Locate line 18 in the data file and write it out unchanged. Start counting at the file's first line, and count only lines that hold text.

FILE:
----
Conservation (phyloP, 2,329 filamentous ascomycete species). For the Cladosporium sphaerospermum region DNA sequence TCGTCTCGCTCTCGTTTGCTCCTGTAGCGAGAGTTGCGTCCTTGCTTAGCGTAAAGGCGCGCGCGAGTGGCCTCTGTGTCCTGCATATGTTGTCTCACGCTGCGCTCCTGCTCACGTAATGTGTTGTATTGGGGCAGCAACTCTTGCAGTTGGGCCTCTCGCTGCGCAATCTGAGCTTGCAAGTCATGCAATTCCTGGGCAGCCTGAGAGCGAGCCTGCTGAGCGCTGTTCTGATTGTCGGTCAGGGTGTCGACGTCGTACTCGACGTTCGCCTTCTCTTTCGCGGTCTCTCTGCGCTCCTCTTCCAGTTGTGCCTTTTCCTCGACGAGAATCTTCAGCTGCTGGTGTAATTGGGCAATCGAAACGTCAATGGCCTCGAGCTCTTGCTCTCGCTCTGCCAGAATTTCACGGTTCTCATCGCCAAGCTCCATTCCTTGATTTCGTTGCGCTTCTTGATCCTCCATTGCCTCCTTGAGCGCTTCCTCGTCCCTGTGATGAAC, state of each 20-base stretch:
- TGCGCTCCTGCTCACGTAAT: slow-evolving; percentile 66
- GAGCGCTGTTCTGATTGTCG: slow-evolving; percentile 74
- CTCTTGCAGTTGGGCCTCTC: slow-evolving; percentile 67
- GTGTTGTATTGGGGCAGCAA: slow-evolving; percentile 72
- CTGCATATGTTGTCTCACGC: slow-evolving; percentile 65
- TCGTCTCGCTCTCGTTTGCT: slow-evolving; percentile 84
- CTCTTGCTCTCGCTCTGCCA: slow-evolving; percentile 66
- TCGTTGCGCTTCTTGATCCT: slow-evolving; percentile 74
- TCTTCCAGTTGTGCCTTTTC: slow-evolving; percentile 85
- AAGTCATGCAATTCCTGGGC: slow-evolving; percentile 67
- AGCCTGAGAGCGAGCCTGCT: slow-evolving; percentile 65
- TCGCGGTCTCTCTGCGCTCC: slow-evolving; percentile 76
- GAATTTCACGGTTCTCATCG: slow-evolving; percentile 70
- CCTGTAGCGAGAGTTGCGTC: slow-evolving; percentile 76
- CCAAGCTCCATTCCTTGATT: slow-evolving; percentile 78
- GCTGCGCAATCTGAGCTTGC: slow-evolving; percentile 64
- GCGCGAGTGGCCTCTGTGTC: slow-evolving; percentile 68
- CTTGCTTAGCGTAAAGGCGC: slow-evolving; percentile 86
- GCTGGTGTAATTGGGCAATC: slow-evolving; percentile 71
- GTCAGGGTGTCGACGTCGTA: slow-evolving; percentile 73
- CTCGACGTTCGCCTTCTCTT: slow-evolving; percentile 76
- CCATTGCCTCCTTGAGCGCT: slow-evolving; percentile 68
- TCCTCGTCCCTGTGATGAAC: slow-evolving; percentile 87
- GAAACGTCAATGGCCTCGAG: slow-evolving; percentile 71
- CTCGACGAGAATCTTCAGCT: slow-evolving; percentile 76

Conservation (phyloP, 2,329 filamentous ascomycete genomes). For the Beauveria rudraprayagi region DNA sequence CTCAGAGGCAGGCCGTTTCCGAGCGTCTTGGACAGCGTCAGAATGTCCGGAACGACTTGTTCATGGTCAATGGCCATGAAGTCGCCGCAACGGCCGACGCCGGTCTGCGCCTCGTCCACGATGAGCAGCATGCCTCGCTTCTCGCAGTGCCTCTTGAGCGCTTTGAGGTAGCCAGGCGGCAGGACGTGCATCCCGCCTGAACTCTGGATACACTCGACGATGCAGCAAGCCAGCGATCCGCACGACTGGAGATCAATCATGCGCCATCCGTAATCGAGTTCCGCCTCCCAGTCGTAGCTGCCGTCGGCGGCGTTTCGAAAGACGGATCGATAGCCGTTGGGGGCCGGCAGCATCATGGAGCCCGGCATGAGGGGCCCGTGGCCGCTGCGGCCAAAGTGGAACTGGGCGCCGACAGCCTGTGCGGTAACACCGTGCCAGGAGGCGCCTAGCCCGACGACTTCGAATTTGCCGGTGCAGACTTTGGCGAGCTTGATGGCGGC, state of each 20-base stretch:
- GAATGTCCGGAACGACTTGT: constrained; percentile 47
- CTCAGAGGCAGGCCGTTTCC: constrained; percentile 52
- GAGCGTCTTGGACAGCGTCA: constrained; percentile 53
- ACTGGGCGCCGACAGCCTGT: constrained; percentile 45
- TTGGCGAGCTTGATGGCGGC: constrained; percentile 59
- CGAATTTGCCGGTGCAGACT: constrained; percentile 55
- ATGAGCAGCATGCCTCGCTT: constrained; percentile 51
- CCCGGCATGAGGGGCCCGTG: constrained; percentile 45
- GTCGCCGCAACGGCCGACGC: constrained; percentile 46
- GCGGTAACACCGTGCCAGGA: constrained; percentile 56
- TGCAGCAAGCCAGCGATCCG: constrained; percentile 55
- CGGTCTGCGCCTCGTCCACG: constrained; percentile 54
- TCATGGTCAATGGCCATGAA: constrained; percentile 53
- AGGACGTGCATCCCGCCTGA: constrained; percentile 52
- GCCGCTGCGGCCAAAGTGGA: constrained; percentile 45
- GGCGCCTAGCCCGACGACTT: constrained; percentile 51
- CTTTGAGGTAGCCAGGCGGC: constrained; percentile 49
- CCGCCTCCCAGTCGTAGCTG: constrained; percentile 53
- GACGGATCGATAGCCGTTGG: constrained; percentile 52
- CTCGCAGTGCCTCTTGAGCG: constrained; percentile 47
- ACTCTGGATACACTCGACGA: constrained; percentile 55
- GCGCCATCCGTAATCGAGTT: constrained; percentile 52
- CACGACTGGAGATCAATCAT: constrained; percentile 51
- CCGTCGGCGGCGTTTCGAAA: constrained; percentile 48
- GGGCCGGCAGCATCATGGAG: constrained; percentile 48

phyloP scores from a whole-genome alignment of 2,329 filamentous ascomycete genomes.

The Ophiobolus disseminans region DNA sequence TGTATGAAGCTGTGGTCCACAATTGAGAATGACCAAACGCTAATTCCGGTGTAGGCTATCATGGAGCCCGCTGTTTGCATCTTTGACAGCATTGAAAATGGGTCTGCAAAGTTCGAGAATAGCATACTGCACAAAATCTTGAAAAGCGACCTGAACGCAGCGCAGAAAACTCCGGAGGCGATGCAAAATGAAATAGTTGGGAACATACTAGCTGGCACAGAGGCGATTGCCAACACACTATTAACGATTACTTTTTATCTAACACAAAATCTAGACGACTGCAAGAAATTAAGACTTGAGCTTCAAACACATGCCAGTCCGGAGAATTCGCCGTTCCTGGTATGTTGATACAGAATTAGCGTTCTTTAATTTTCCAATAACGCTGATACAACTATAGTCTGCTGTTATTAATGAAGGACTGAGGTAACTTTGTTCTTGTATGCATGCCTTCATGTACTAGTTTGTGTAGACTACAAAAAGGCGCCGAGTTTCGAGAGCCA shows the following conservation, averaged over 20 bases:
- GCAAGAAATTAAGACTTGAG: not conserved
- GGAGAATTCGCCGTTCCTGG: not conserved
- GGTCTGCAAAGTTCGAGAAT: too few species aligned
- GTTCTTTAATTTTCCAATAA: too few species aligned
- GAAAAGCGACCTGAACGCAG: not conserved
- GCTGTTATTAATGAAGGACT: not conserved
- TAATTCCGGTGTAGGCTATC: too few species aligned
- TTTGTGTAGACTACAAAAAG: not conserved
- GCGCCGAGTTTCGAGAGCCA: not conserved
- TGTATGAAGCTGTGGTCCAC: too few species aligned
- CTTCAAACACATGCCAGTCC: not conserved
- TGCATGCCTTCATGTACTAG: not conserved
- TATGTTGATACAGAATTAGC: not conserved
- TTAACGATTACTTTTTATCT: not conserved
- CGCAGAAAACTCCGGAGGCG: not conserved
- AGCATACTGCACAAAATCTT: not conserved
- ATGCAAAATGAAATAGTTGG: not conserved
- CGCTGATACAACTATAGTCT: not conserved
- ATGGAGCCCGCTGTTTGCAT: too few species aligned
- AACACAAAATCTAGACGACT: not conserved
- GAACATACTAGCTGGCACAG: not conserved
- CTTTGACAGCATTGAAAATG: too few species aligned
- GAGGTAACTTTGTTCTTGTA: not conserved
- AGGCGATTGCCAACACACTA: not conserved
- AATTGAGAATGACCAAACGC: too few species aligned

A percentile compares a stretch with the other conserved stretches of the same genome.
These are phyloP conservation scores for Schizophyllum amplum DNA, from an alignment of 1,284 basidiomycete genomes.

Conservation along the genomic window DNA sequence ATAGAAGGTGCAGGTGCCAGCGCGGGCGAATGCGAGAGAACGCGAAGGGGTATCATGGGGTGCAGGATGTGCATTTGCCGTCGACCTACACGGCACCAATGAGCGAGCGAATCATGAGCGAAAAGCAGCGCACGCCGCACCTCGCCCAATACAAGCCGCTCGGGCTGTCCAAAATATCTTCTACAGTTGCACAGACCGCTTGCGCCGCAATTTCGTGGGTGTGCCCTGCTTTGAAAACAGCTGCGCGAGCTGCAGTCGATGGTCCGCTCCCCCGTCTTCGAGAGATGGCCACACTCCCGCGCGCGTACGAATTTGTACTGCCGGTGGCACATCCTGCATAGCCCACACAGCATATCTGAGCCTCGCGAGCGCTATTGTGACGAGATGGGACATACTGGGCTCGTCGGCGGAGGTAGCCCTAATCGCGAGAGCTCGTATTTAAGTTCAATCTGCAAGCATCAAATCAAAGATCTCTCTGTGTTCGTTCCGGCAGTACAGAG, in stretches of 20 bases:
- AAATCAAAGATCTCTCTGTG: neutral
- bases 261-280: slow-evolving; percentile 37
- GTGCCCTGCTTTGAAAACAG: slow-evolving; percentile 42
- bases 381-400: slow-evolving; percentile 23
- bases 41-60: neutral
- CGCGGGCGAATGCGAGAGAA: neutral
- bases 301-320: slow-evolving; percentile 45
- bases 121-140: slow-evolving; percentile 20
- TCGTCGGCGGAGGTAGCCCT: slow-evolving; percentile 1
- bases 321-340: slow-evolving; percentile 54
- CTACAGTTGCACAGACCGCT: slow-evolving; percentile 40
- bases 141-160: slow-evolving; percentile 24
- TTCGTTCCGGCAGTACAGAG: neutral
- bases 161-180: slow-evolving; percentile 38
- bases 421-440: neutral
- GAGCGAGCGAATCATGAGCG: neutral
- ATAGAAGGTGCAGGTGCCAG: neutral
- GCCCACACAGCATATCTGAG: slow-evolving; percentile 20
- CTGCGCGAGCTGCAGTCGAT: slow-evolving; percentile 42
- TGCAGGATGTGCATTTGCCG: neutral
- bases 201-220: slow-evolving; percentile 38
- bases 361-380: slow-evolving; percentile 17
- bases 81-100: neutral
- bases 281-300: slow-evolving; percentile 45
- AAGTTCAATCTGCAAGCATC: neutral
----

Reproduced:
- GCGCGAGTGGCCTCTGTGTC: slow-evolving; percentile 68